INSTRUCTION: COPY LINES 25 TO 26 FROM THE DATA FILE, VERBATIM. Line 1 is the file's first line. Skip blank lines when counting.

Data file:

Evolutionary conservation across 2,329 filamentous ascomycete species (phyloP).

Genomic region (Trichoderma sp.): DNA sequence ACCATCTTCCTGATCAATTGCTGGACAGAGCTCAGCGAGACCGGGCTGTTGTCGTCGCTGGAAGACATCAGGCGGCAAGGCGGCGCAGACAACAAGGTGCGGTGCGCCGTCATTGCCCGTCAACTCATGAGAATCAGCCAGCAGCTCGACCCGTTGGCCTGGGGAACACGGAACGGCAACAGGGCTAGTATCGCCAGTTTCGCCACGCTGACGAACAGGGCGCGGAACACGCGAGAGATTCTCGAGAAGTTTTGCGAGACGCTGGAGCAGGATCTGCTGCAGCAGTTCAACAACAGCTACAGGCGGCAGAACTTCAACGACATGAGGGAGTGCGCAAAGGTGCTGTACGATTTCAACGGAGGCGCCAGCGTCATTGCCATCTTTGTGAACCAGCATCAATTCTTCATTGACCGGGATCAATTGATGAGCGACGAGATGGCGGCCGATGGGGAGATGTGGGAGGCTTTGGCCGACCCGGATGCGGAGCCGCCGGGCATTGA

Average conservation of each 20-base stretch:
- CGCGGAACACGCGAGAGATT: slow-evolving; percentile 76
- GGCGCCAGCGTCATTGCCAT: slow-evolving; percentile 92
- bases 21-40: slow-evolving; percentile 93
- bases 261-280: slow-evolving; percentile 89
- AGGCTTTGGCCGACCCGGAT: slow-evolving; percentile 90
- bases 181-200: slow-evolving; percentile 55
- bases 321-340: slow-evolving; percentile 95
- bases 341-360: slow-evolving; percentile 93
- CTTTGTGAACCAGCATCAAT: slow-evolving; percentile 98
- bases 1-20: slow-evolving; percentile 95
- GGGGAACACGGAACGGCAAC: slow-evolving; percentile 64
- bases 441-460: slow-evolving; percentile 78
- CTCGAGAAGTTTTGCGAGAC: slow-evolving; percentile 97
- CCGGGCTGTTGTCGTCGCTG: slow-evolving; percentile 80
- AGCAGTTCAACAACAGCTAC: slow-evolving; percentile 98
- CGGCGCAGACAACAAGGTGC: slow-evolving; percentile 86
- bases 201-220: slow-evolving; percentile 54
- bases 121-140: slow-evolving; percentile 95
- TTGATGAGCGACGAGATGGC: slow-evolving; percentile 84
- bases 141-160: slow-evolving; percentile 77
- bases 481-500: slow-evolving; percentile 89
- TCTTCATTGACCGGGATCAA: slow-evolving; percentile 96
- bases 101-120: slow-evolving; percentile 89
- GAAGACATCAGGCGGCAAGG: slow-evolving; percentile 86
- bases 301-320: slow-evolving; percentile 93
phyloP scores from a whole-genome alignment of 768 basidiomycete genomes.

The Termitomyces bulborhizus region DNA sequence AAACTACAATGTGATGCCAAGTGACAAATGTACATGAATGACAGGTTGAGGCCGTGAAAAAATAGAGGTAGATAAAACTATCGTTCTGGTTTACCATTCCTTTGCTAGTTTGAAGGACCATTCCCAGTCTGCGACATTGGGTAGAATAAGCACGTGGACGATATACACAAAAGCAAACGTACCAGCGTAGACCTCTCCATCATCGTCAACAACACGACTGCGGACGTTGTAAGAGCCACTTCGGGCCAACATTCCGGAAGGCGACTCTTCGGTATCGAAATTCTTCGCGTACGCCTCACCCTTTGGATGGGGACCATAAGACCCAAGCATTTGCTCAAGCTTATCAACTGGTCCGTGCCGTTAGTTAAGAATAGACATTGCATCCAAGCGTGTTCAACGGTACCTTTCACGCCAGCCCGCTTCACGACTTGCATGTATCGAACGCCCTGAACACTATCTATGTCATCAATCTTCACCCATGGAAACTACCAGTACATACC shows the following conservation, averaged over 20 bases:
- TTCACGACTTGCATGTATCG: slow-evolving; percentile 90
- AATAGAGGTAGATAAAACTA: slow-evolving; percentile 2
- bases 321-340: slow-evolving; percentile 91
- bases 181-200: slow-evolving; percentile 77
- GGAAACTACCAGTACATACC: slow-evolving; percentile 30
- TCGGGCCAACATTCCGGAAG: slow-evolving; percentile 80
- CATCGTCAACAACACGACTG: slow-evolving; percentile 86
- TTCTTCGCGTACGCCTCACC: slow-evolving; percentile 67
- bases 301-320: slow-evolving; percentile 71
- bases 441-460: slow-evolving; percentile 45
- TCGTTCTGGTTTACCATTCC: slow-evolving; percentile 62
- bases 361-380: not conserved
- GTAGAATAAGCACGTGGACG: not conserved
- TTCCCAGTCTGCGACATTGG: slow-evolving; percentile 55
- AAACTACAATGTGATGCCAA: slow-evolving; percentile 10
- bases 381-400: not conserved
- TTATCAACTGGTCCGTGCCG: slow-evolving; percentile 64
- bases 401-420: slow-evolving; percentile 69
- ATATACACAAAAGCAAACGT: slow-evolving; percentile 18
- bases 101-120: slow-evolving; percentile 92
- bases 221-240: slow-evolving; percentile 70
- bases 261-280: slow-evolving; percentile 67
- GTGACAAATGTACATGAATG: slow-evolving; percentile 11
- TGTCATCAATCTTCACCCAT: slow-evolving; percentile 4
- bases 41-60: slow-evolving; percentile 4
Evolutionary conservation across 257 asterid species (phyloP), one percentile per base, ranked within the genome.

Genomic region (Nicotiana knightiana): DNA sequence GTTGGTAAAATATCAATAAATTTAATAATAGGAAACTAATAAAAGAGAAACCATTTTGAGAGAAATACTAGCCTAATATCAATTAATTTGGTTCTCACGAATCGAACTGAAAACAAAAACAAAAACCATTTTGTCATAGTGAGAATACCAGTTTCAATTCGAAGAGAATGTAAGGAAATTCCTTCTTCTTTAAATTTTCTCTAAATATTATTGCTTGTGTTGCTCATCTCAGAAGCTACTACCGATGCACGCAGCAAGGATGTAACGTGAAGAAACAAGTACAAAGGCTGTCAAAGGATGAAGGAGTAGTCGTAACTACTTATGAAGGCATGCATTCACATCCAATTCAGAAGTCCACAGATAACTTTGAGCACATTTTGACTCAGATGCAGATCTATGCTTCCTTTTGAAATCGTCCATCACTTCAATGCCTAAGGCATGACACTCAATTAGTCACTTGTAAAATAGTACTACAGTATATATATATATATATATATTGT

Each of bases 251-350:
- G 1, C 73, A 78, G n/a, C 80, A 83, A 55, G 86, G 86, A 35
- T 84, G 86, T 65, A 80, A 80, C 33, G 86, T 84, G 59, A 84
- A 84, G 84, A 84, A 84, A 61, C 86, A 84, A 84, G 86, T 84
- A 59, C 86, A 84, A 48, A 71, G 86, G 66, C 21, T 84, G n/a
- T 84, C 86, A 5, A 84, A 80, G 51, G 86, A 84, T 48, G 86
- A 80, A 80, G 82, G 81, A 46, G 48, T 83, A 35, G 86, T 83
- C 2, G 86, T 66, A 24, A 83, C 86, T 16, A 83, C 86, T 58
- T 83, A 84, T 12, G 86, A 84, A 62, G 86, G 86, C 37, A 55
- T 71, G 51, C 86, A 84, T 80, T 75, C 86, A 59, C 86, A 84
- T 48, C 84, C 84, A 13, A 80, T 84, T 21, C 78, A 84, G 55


- TCTTCATTGACCGGGATCAA: slow-evolving; percentile 96
- bases 101-120: slow-evolving; percentile 89